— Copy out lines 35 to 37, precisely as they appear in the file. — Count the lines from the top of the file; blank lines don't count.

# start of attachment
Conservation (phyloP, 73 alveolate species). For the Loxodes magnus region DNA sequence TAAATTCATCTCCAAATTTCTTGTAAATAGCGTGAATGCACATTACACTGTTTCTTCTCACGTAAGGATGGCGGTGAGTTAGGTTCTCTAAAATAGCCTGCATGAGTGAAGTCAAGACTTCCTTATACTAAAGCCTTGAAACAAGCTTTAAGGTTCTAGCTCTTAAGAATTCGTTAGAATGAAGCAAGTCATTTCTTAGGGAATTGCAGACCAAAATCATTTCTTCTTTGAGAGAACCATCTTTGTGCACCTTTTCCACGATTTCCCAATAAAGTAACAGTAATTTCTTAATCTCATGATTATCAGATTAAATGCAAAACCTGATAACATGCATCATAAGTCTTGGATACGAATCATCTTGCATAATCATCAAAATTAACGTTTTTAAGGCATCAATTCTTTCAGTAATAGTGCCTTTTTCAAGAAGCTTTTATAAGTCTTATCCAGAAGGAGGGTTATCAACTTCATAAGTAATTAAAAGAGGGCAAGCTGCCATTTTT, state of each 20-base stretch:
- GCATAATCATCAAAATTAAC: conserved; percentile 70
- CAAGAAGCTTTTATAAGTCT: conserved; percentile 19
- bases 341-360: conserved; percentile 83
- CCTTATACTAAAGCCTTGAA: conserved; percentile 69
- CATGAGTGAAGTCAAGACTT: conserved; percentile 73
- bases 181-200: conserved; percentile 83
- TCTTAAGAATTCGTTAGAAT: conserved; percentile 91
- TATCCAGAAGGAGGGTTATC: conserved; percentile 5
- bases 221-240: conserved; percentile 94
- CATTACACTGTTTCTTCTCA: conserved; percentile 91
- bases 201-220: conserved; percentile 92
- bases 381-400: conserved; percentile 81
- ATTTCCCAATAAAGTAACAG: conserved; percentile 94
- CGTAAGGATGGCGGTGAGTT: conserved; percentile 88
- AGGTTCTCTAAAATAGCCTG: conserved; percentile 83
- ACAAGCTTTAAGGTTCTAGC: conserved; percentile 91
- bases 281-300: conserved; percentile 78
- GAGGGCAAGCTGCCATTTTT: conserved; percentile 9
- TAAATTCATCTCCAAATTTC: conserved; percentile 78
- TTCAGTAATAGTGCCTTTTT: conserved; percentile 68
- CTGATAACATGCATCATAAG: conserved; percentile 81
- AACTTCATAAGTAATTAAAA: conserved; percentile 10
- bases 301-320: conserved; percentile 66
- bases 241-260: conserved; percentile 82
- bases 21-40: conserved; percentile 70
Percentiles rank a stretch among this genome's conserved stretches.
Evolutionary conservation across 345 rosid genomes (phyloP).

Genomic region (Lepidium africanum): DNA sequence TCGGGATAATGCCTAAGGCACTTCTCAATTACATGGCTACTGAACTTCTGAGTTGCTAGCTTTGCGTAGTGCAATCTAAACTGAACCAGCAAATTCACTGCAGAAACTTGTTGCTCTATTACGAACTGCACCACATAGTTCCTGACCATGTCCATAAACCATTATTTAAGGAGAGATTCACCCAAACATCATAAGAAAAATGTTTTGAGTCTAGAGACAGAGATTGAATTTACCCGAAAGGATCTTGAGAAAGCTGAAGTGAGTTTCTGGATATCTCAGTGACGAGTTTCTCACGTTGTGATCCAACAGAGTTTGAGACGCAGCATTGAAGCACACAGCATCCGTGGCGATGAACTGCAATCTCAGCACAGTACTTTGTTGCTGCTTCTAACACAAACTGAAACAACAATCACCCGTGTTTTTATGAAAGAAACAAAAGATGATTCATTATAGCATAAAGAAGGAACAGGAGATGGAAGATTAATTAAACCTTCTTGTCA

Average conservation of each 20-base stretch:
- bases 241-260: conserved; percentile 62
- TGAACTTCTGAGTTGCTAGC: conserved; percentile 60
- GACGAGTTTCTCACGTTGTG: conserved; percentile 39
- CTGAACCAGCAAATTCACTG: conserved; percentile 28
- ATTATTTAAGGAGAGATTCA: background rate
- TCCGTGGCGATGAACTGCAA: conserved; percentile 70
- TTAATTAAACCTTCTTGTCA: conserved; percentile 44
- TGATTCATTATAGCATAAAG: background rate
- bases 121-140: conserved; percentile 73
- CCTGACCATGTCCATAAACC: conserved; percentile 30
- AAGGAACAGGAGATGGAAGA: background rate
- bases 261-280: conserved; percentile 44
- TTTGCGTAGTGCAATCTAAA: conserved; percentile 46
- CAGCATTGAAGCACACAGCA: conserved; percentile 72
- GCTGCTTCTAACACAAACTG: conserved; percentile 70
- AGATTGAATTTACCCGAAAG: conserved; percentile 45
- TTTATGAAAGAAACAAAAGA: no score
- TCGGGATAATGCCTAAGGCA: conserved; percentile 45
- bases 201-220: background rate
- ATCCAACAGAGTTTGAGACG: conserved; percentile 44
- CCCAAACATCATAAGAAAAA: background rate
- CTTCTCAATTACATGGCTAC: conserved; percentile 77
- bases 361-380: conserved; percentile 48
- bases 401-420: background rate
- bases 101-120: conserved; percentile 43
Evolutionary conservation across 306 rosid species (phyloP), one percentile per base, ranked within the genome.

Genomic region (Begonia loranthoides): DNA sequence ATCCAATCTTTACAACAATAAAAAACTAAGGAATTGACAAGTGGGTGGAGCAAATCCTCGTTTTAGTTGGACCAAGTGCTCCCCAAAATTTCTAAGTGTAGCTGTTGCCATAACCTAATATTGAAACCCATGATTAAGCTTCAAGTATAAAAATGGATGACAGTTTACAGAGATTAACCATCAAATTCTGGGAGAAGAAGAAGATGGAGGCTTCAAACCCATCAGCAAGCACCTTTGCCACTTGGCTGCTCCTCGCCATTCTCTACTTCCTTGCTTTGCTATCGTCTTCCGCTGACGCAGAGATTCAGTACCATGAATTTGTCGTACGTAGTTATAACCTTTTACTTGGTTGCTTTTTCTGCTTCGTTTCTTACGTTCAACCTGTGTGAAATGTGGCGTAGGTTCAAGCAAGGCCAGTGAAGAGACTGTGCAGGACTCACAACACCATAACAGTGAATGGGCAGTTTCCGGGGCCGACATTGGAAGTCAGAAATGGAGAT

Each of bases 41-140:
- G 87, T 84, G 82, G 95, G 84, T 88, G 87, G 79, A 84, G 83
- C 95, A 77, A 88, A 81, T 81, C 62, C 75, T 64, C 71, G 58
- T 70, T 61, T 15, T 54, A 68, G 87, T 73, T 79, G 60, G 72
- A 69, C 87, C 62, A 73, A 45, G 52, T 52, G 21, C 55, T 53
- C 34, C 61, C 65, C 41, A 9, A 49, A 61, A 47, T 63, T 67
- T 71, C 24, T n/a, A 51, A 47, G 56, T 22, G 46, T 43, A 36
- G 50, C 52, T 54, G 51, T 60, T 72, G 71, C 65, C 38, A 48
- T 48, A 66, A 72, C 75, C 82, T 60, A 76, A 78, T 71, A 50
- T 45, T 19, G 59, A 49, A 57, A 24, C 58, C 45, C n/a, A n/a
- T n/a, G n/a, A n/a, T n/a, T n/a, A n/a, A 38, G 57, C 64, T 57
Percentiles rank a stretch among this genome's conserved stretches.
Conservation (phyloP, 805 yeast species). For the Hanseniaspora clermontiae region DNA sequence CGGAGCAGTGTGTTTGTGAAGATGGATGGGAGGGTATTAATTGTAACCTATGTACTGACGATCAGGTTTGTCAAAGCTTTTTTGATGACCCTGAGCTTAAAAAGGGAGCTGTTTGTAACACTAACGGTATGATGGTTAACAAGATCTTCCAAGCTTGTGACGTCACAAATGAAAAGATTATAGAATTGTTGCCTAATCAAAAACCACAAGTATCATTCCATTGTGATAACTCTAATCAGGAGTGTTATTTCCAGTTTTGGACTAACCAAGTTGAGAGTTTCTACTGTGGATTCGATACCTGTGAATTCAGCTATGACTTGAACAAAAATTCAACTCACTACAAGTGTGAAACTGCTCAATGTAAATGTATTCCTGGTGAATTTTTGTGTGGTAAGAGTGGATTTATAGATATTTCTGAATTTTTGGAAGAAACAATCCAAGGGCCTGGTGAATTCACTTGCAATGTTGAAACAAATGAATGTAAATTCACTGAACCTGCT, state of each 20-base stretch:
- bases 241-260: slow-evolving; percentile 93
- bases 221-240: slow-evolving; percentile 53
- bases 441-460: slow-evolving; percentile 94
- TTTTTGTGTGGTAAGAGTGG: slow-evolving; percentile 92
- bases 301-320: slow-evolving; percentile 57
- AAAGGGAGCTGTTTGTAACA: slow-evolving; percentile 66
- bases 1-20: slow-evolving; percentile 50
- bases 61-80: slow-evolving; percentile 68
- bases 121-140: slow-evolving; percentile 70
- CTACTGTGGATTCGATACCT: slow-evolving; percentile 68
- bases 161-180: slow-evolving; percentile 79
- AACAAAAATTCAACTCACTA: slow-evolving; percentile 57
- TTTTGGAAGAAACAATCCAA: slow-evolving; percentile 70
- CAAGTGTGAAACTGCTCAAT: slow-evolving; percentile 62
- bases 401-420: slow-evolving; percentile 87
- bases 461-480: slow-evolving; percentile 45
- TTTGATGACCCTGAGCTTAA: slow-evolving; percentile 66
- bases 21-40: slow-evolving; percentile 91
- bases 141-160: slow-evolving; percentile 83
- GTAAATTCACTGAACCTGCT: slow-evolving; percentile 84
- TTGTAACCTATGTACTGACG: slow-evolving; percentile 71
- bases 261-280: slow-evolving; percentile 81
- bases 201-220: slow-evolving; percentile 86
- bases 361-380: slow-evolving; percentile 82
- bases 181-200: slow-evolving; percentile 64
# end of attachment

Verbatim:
- ATTATTTAAGGAGAGATTCA: background rate
- TCCGTGGCGATGAACTGCAA: conserved; percentile 70
- TTAATTAAACCTTCTTGTCA: conserved; percentile 44